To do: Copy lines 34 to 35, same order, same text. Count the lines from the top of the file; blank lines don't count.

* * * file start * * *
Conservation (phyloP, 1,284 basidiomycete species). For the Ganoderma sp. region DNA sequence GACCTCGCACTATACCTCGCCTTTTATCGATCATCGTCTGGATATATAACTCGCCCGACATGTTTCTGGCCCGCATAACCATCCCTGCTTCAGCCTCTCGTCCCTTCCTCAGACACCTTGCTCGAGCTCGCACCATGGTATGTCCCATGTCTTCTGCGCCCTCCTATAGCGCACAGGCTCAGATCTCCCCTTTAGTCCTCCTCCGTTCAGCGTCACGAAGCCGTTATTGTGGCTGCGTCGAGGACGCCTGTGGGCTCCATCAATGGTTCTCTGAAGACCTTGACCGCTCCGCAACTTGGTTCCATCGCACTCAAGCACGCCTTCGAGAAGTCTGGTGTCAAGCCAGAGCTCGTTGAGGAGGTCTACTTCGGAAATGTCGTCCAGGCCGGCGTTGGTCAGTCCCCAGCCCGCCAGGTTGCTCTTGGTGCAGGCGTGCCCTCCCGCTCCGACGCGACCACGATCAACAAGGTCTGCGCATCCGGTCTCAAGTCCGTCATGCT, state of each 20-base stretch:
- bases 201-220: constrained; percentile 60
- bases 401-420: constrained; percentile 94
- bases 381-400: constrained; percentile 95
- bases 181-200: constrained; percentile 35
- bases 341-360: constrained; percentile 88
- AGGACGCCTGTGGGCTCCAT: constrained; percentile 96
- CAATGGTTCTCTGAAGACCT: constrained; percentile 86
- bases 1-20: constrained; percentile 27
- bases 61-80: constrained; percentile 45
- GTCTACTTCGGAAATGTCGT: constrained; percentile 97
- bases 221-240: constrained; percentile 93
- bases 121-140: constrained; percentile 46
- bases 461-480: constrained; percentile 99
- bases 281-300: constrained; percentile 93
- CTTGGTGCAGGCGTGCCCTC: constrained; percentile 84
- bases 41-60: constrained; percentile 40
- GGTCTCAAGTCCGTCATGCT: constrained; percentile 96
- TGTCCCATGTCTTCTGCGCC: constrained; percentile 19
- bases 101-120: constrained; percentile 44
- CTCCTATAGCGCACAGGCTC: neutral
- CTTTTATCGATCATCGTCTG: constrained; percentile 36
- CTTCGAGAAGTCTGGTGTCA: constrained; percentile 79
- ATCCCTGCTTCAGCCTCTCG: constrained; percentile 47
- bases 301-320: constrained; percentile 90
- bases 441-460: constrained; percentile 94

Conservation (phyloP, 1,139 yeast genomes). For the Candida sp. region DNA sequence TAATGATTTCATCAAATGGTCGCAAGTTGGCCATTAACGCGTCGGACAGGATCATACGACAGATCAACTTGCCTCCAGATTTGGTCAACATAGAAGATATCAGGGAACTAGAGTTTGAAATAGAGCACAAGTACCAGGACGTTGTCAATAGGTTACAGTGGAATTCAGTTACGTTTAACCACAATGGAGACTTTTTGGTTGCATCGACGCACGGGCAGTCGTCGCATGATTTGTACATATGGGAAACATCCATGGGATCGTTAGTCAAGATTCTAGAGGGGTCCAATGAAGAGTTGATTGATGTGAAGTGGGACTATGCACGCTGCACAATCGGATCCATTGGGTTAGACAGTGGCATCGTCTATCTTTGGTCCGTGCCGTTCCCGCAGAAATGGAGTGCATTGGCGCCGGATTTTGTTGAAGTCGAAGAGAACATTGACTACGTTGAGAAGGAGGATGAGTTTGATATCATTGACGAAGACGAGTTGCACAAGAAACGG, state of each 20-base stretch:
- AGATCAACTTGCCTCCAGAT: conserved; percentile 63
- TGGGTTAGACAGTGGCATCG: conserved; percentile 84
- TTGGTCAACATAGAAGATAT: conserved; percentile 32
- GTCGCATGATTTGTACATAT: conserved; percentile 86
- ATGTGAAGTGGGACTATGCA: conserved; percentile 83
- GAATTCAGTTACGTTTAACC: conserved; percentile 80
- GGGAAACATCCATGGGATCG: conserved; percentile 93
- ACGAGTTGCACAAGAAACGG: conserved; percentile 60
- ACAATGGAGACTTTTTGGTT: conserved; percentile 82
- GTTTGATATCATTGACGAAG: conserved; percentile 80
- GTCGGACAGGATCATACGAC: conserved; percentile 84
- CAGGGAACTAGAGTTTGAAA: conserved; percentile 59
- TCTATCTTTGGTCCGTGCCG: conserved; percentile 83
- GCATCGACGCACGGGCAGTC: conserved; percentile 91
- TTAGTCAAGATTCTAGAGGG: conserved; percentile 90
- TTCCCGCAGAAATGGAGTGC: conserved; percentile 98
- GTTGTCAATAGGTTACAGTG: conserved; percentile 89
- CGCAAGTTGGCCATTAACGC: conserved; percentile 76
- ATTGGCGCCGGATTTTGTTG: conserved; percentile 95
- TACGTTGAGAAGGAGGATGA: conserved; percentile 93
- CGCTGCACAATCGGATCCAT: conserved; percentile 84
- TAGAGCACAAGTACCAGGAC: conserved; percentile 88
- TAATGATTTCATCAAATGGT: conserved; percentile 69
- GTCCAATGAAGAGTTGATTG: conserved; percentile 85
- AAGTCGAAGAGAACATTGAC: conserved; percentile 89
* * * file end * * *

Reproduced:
- GGGAAACATCCATGGGATCG: conserved; percentile 93
- ACGAGTTGCACAAGAAACGG: conserved; percentile 60